My apartment in Brussels lies at the back of the Belgian Royal Palace, and I walk past it every morning and evening on my way to work. It's quite an elegant building and sits next to the restful Royal Park.
The palace isn't normally open to the public, except for one month of the year. I came back from my surgery just in time to make the last week of public opening, so one lunchtime I went to visit the Royal Palace. The tour was free-entry and turned out to be relatively short, but impressive. A cordoned-off path took you up the main stairs, through a series of rooms on the first floor and back down the stairs to the exit.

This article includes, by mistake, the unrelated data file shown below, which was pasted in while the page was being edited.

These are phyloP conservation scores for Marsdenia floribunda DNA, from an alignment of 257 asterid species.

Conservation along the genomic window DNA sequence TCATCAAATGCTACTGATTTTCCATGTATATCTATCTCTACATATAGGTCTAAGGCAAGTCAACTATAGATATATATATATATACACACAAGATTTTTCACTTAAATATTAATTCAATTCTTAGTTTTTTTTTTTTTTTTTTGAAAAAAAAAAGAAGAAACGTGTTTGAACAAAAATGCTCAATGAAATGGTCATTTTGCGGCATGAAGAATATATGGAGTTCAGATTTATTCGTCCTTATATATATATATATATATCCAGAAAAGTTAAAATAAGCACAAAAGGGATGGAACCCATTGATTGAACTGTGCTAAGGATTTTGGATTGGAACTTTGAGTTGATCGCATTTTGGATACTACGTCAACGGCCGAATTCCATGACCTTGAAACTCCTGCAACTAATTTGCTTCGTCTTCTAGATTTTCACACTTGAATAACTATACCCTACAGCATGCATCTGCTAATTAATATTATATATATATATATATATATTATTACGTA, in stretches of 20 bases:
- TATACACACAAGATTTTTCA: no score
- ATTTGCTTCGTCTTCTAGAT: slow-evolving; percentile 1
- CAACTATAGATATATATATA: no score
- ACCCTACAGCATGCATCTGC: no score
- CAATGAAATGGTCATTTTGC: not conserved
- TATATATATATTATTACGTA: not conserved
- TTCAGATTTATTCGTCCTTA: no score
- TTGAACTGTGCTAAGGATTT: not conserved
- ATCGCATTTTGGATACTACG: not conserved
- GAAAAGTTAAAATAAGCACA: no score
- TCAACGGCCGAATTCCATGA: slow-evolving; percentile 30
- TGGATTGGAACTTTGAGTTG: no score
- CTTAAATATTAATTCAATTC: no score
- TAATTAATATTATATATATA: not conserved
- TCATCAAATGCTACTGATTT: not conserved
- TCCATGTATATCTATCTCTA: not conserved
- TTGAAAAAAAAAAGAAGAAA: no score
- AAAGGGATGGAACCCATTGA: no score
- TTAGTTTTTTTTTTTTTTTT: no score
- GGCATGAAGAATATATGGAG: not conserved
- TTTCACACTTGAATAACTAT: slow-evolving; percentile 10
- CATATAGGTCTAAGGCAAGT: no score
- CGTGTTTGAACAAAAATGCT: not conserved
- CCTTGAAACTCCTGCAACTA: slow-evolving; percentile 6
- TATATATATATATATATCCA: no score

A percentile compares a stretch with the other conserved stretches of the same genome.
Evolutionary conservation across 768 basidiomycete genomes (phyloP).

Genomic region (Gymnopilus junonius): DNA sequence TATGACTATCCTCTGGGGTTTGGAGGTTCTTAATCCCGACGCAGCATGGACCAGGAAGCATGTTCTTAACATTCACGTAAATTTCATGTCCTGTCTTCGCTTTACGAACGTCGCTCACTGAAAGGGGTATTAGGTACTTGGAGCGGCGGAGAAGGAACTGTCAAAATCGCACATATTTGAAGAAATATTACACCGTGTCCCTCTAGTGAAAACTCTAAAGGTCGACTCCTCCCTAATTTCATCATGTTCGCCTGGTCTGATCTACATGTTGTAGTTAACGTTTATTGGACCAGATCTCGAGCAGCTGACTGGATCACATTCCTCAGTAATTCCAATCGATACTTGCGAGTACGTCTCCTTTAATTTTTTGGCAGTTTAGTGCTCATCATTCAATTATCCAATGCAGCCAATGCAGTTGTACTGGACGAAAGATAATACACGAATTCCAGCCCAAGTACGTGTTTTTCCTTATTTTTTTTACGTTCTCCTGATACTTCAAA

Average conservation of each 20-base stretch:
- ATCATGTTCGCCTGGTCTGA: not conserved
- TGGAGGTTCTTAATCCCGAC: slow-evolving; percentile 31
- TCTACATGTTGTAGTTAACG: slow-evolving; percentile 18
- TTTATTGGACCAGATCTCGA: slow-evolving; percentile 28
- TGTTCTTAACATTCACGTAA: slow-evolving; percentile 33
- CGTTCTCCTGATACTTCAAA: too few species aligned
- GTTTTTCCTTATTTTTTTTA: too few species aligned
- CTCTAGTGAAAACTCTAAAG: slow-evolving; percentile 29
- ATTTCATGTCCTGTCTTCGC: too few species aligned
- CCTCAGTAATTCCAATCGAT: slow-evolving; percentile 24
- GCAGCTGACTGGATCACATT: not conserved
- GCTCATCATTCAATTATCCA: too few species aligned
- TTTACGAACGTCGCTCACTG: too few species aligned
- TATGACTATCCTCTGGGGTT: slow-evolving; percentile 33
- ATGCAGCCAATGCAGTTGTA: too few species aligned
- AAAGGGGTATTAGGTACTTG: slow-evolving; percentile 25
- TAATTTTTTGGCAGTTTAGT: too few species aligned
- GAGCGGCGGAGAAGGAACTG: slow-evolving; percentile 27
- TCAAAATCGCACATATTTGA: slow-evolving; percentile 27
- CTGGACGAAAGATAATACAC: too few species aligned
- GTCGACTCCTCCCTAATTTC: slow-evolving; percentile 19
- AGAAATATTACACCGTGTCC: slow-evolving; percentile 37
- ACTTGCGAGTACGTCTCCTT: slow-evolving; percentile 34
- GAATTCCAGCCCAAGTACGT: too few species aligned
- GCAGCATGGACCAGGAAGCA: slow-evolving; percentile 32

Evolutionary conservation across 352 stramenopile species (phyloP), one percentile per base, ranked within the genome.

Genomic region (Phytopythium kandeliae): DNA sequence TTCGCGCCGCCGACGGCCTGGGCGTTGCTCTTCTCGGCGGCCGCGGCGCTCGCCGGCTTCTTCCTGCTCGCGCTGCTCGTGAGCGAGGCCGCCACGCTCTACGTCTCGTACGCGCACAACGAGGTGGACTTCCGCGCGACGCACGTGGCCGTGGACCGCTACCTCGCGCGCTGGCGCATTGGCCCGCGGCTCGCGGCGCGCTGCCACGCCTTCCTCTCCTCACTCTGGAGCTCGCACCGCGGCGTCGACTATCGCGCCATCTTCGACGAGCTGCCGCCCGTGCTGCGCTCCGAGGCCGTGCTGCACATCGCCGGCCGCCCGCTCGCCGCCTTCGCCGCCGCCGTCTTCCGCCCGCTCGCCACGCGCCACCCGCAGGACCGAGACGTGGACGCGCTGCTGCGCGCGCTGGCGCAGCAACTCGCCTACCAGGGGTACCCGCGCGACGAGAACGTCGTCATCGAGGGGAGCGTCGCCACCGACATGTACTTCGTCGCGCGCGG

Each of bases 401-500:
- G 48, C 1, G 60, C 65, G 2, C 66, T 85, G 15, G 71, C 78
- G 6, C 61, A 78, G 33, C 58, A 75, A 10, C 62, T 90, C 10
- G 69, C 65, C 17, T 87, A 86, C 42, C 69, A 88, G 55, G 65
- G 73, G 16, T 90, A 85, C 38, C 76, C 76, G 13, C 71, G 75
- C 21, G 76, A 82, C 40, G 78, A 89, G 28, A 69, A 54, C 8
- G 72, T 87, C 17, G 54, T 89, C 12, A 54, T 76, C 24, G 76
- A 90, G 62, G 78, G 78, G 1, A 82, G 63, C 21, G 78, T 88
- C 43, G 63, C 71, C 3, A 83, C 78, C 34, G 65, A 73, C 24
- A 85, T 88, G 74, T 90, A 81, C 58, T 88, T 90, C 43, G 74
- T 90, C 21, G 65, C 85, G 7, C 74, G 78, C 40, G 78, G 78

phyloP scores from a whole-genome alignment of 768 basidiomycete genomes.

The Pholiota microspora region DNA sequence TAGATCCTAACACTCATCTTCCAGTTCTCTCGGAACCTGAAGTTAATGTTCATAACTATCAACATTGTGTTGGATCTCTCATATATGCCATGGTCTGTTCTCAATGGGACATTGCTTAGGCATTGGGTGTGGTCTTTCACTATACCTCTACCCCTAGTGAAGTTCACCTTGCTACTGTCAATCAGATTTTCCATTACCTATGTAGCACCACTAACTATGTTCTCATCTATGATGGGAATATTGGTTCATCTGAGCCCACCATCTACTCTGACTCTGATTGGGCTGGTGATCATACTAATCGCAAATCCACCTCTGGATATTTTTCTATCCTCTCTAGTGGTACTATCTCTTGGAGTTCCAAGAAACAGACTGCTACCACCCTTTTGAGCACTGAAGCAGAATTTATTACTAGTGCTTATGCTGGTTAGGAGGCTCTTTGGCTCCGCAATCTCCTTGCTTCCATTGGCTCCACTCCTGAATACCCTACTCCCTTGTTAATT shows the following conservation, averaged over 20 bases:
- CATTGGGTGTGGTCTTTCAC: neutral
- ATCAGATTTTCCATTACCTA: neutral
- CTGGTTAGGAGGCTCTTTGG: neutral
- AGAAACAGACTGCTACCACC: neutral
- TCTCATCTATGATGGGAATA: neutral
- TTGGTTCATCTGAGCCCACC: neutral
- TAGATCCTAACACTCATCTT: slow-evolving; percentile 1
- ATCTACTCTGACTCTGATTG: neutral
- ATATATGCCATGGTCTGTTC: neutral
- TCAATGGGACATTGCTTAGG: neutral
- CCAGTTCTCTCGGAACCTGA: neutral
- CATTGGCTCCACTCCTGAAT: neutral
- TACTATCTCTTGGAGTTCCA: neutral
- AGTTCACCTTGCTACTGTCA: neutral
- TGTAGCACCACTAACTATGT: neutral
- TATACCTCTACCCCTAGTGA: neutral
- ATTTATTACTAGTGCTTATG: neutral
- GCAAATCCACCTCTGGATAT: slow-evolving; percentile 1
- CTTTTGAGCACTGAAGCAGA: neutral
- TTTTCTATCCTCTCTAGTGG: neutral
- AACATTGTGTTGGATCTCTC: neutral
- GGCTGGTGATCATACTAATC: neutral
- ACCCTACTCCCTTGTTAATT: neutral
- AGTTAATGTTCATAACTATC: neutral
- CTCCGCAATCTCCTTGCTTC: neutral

One highlight of the trip was the Throne Room, which has beautiful parquet flooring and impressive chandeliers which cast a lovely golden glow over the entire room. You could easily imagine attending a ball in such a room.
The other highlight was the Mirror Room. In recent years, 3 pieces of modern art have been installed at the Royal Palace and the Mirror Room holds the "Heaven of Delight" by Jan Fabre. Panels in the ceiling of the room as well as the chandelier have been covered in the carapaces of more than 1.4 million Thai jewel beetles. The effect is nothing short of stunning. The carapaces are a fantastic shimmering green, and any photo that I have found simply does not do the work justice. You have to stand underneath it to experience it properly.